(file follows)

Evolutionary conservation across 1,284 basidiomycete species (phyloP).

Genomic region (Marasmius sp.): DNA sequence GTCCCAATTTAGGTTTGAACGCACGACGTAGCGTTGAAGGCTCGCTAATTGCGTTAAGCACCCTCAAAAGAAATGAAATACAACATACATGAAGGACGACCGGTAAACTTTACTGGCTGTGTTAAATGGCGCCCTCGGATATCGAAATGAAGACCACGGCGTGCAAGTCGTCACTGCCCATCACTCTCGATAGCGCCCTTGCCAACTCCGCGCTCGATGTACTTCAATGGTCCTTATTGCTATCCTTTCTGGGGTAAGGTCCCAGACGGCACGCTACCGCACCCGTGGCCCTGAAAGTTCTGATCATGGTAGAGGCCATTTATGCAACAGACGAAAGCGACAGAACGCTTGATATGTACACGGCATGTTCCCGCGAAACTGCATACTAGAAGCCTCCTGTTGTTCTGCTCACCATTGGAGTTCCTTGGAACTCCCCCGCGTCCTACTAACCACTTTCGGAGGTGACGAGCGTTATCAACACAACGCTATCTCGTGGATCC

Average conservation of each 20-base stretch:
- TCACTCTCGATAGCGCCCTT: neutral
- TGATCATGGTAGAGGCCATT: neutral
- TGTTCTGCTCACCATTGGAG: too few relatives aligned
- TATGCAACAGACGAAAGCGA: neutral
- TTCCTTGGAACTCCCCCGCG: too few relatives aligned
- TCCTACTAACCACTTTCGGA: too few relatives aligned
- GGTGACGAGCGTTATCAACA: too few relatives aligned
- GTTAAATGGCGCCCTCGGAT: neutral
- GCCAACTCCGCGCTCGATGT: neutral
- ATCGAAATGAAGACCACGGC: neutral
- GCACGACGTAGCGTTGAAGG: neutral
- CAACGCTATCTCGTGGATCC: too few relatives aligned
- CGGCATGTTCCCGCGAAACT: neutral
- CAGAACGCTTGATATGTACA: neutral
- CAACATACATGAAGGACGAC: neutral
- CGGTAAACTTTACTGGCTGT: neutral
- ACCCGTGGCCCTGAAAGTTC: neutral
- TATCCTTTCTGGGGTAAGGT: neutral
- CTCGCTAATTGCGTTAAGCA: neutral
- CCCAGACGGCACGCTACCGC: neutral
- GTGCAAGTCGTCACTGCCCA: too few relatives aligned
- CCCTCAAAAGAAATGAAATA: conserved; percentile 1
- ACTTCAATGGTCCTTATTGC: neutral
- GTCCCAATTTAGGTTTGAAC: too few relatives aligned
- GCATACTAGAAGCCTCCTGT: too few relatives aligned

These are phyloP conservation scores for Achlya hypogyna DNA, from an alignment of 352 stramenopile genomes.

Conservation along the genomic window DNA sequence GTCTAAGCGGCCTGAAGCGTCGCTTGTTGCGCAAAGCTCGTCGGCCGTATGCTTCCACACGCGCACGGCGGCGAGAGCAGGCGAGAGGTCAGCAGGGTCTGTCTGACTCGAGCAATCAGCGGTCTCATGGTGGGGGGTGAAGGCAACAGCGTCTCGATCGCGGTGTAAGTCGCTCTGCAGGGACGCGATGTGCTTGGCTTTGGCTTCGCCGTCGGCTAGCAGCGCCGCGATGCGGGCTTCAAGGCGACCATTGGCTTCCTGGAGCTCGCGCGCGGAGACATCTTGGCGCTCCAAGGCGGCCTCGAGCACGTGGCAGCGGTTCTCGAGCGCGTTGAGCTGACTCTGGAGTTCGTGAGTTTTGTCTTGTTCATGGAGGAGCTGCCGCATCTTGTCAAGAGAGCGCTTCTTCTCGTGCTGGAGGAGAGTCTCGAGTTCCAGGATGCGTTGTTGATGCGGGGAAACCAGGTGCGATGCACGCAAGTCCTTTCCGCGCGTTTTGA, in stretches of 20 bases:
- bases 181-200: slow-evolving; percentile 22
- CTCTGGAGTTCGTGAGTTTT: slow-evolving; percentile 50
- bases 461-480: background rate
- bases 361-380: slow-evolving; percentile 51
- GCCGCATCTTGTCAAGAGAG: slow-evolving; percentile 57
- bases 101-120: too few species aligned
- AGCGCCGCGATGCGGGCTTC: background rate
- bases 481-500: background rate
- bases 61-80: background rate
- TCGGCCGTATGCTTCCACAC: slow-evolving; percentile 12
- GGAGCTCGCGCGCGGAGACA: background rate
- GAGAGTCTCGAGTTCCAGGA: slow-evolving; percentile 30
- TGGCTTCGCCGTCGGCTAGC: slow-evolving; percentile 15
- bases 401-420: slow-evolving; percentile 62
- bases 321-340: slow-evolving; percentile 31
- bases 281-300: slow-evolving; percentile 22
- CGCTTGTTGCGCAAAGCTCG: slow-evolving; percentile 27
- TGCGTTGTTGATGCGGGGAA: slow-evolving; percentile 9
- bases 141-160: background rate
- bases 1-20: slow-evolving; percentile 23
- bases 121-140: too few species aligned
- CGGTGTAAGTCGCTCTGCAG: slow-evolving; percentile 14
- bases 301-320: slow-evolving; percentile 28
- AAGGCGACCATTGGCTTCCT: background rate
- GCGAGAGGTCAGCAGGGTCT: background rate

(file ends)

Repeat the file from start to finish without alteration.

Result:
Evolutionary conservation across 1,284 basidiomycete species (phyloP).

Genomic region (Marasmius sp.): DNA sequence GTCCCAATTTAGGTTTGAACGCACGACGTAGCGTTGAAGGCTCGCTAATTGCGTTAAGCACCCTCAAAAGAAATGAAATACAACATACATGAAGGACGACCGGTAAACTTTACTGGCTGTGTTAAATGGCGCCCTCGGATATCGAAATGAAGACCACGGCGTGCAAGTCGTCACTGCCCATCACTCTCGATAGCGCCCTTGCCAACTCCGCGCTCGATGTACTTCAATGGTCCTTATTGCTATCCTTTCTGGGGTAAGGTCCCAGACGGCACGCTACCGCACCCGTGGCCCTGAAAGTTCTGATCATGGTAGAGGCCATTTATGCAACAGACGAAAGCGACAGAACGCTTGATATGTACACGGCATGTTCCCGCGAAACTGCATACTAGAAGCCTCCTGTTGTTCTGCTCACCATTGGAGTTCCTTGGAACTCCCCCGCGTCCTACTAACCACTTTCGGAGGTGACGAGCGTTATCAACACAACGCTATCTCGTGGATCC

Average conservation of each 20-base stretch:
- TCACTCTCGATAGCGCCCTT: neutral
- TGATCATGGTAGAGGCCATT: neutral
- TGTTCTGCTCACCATTGGAG: too few relatives aligned
- TATGCAACAGACGAAAGCGA: neutral
- TTCCTTGGAACTCCCCCGCG: too few relatives aligned
- TCCTACTAACCACTTTCGGA: too few relatives aligned
- GGTGACGAGCGTTATCAACA: too few relatives aligned
- GTTAAATGGCGCCCTCGGAT: neutral
- GCCAACTCCGCGCTCGATGT: neutral
- ATCGAAATGAAGACCACGGC: neutral
- GCACGACGTAGCGTTGAAGG: neutral
- CAACGCTATCTCGTGGATCC: too few relatives aligned
- CGGCATGTTCCCGCGAAACT: neutral
- CAGAACGCTTGATATGTACA: neutral
- CAACATACATGAAGGACGAC: neutral
- CGGTAAACTTTACTGGCTGT: neutral
- ACCCGTGGCCCTGAAAGTTC: neutral
- TATCCTTTCTGGGGTAAGGT: neutral
- CTCGCTAATTGCGTTAAGCA: neutral
- CCCAGACGGCACGCTACCGC: neutral
- GTGCAAGTCGTCACTGCCCA: too few relatives aligned
- CCCTCAAAAGAAATGAAATA: conserved; percentile 1
- ACTTCAATGGTCCTTATTGC: neutral
- GTCCCAATTTAGGTTTGAAC: too few relatives aligned
- GCATACTAGAAGCCTCCTGT: too few relatives aligned

These are phyloP conservation scores for Achlya hypogyna DNA, from an alignment of 352 stramenopile genomes.

Conservation along the genomic window DNA sequence GTCTAAGCGGCCTGAAGCGTCGCTTGTTGCGCAAAGCTCGTCGGCCGTATGCTTCCACACGCGCACGGCGGCGAGAGCAGGCGAGAGGTCAGCAGGGTCTGTCTGACTCGAGCAATCAGCGGTCTCATGGTGGGGGGTGAAGGCAACAGCGTCTCGATCGCGGTGTAAGTCGCTCTGCAGGGACGCGATGTGCTTGGCTTTGGCTTCGCCGTCGGCTAGCAGCGCCGCGATGCGGGCTTCAAGGCGACCATTGGCTTCCTGGAGCTCGCGCGCGGAGACATCTTGGCGCTCCAAGGCGGCCTCGAGCACGTGGCAGCGGTTCTCGAGCGCGTTGAGCTGACTCTGGAGTTCGTGAGTTTTGTCTTGTTCATGGAGGAGCTGCCGCATCTTGTCAAGAGAGCGCTTCTTCTCGTGCTGGAGGAGAGTCTCGAGTTCCAGGATGCGTTGTTGATGCGGGGAAACCAGGTGCGATGCACGCAAGTCCTTTCCGCGCGTTTTGA, in stretches of 20 bases:
- bases 181-200: slow-evolving; percentile 22
- CTCTGGAGTTCGTGAGTTTT: slow-evolving; percentile 50
- bases 461-480: background rate
- bases 361-380: slow-evolving; percentile 51
- GCCGCATCTTGTCAAGAGAG: slow-evolving; percentile 57
- bases 101-120: too few species aligned
- AGCGCCGCGATGCGGGCTTC: background rate
- bases 481-500: background rate
- bases 61-80: background rate
- TCGGCCGTATGCTTCCACAC: slow-evolving; percentile 12
- GGAGCTCGCGCGCGGAGACA: background rate
- GAGAGTCTCGAGTTCCAGGA: slow-evolving; percentile 30
- TGGCTTCGCCGTCGGCTAGC: slow-evolving; percentile 15
- bases 401-420: slow-evolving; percentile 62
- bases 321-340: slow-evolving; percentile 31
- bases 281-300: slow-evolving; percentile 22
- CGCTTGTTGCGCAAAGCTCG: slow-evolving; percentile 27
- TGCGTTGTTGATGCGGGGAA: slow-evolving; percentile 9
- bases 141-160: background rate
- bases 1-20: slow-evolving; percentile 23
- bases 121-140: too few species aligned
- CGGTGTAAGTCGCTCTGCAG: slow-evolving; percentile 14
- bases 301-320: slow-evolving; percentile 28
- AAGGCGACCATTGGCTTCCT: background rate
- GCGAGAGGTCAGCAGGGTCT: background rate